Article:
How many of our great stories are thus framed? How many films?
Well, here's one. I suppose you judge these things on how powerful the emotions are that the love story evokes. This is a sort of "Casablanca" with the genders reversed. The woman needs to stunt her passions and "give" her lover to the higher fold, and live forever with the memory of one encounter.
I admit, this rings solidly for me. I shake when I shape it in my heart.
Back to the judgment: how effectively is this expressed in a way that the film plumbs and guides the waters of the heart it pulls. Does the thing give us tides?
Well, the people are beautiful. But oddly, we know these actors from elsewhere and they have been more beautiful there. In particular we depend on Polly Walker here. She has an extraordinary appeal in other projects. "8 1/2 Women" was a difficult movie to survey, but once it sticks, it is Polly who pulls us through the canals of desire. "Enchanted April" was slight but she was powerful.
She acts with her brow and has one of the most appealing brows in film.
But, alas. Although lots of money was spent. And the sets are effective, we have something like "Head in the Clouds" where we know what we are supposed to get. And we might get it by mere suggestion but the film actually gets in the way.
So the bad guys win this time. No passion.
Ted's Evaluation -- 1 of 3: You can find something better to do with this part of your life.
I enjoyed this movie, since I tend to like movies about longing and love.
Vincent Perez has eyes that just melt the screen and Polly Walker is
breathtakingly gorgeous. I liked the interaction between her character
her Irish friends - especially Frances McDormand whose face says so much
with hardly a word.
I think it would have been better if they showed a little bit more interaction between Vincent P. and Polly. Loved the actress that read the poem aloud. Her voice is oddly soothing.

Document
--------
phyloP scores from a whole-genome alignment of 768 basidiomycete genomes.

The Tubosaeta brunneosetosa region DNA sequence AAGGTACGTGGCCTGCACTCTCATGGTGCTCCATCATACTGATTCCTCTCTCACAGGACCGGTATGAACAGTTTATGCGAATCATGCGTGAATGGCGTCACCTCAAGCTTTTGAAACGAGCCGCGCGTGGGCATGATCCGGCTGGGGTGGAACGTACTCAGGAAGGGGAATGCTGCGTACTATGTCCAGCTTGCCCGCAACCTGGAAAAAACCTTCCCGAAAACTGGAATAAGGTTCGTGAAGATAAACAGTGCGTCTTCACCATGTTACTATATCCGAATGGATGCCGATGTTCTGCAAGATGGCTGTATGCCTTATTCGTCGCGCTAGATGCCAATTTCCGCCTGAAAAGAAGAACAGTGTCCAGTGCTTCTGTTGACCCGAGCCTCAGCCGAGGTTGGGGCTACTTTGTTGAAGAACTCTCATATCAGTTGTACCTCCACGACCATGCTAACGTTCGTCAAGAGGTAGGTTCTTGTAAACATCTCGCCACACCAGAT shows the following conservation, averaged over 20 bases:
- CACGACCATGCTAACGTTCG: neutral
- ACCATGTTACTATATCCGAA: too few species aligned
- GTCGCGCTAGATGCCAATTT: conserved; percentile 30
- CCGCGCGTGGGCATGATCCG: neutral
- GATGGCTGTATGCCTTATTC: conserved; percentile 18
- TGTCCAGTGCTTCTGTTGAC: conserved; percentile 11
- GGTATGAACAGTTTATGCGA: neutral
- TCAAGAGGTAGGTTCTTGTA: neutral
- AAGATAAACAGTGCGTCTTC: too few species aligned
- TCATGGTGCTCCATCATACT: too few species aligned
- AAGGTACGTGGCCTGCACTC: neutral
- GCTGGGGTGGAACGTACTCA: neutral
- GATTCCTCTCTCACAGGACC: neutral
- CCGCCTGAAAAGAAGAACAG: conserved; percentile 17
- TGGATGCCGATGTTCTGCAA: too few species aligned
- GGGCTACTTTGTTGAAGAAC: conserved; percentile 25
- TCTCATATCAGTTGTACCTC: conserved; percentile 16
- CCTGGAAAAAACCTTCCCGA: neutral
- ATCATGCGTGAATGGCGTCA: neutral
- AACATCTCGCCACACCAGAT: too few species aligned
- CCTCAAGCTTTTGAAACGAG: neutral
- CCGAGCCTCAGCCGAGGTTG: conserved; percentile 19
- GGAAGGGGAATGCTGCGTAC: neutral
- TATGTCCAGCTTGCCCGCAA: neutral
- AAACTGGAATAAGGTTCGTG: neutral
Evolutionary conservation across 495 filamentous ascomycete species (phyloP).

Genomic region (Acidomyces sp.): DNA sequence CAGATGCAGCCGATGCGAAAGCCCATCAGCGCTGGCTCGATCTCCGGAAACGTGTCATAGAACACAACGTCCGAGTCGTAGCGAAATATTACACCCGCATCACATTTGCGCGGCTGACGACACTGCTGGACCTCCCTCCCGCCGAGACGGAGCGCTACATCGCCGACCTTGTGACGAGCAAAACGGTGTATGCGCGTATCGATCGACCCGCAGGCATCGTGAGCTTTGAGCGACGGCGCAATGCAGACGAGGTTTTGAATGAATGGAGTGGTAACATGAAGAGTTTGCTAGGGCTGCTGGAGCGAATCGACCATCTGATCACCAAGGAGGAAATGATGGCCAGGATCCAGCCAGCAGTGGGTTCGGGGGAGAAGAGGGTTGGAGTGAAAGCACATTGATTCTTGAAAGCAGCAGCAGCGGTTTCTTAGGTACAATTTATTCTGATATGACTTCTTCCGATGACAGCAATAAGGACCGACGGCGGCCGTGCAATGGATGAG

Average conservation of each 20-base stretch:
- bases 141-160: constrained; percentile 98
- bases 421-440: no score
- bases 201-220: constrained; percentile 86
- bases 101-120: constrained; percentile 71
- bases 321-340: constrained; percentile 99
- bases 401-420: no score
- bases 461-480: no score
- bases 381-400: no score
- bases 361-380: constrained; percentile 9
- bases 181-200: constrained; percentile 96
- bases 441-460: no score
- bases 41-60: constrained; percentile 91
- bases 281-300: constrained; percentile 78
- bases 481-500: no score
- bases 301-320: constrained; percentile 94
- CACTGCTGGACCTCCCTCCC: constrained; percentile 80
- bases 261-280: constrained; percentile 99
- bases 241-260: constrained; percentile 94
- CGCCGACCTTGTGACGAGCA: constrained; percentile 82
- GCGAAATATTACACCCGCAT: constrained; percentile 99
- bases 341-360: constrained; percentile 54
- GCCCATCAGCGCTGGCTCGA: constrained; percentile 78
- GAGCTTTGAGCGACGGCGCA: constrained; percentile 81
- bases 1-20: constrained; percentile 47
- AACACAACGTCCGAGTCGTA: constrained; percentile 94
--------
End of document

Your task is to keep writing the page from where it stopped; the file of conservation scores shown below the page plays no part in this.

Also, got a kick out of her friend with the kooky hat!
I know this is the type of movie that is more of a woman's movie - I know my husband could probably not sit through it.
*** This review may contain spoilers ***
This movie badly wanted to be of the "Thornbirds" variety, but they
tried to cram it all into 2 hours. Unfortunately, this means that all
the different plot elements are so rushed as to become nonsensical. You
never see the development of the relationship between her and the
children, or even much of her and the son. The movie focuses on so much
meaningful interaction between her and the father that at first I kept
thinking they were going to fall in love. It certainly seemed that way
on his part, and the two definitely had a lot of chemistry. Perhaps it
was jealousy you see when he finds the postcard?
One thing that bothered me is that her governess friends keep endlessly harping on how "young, beautiful, naive and innocent" Mary is. Polly was 32 when she played this role, and although she is strikingly beautiful, she is hardly what I would call a girl. Even more so considering the time period of the film. I think a much younger, authentically Irish unknown would have suited the part better.